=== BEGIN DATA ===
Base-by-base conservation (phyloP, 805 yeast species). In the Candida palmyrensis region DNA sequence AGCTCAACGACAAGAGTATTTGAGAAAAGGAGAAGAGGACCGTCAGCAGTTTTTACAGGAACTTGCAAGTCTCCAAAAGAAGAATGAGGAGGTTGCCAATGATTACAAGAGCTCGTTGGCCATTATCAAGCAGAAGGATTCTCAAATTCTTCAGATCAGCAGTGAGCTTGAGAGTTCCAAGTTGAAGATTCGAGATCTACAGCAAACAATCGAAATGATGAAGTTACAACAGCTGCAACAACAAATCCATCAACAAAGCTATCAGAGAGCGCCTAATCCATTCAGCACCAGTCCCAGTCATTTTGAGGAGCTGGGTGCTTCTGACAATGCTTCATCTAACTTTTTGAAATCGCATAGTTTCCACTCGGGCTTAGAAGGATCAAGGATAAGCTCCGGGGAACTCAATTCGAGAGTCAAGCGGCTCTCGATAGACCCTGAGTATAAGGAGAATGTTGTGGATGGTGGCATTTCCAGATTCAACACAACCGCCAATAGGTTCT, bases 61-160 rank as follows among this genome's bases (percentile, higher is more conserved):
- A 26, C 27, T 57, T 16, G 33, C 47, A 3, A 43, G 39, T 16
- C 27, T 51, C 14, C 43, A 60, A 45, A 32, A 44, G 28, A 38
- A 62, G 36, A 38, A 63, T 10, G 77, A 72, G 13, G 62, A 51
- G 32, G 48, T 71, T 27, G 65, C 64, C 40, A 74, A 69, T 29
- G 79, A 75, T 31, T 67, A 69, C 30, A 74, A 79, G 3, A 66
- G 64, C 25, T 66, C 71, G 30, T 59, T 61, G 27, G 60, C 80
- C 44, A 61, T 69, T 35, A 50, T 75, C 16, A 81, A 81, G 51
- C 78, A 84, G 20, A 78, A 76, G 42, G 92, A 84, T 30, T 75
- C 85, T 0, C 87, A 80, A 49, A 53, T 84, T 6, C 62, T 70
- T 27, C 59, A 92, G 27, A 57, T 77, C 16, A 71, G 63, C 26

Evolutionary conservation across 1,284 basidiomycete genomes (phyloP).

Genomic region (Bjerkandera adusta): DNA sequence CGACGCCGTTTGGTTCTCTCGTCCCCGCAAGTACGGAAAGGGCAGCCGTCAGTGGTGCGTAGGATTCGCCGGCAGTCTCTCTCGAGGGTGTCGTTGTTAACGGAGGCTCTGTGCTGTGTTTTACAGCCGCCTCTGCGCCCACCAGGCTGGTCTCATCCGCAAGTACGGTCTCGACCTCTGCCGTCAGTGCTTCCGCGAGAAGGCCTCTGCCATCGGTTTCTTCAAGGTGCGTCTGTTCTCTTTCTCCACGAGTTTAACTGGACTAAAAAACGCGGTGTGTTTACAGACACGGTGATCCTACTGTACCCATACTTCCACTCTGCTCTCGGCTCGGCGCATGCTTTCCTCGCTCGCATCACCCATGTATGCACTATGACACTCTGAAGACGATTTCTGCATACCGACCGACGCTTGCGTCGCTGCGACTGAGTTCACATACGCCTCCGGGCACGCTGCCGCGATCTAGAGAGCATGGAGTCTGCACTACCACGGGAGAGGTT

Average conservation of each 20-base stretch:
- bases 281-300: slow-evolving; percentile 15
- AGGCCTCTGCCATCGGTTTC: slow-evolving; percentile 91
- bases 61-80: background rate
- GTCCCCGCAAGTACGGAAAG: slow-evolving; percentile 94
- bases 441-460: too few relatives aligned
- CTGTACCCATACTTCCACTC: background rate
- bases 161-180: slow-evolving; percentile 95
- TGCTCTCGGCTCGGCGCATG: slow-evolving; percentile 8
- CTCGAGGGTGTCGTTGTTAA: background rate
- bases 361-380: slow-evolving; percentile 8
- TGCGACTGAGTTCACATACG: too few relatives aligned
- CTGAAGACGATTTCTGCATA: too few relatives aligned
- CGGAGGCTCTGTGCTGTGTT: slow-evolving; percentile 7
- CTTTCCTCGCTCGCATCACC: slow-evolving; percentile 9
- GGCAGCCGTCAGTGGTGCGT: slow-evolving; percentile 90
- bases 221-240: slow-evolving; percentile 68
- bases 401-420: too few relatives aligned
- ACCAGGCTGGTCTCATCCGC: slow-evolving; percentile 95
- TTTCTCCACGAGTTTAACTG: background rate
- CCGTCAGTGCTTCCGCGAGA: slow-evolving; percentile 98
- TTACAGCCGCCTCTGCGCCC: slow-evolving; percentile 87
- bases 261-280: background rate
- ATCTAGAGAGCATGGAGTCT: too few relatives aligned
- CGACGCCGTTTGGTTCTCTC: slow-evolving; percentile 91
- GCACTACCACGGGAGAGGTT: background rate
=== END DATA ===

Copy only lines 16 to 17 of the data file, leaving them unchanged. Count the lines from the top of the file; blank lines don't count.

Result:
- AGGCCTCTGCCATCGGTTTC: slow-evolving; percentile 91
- bases 61-80: background rate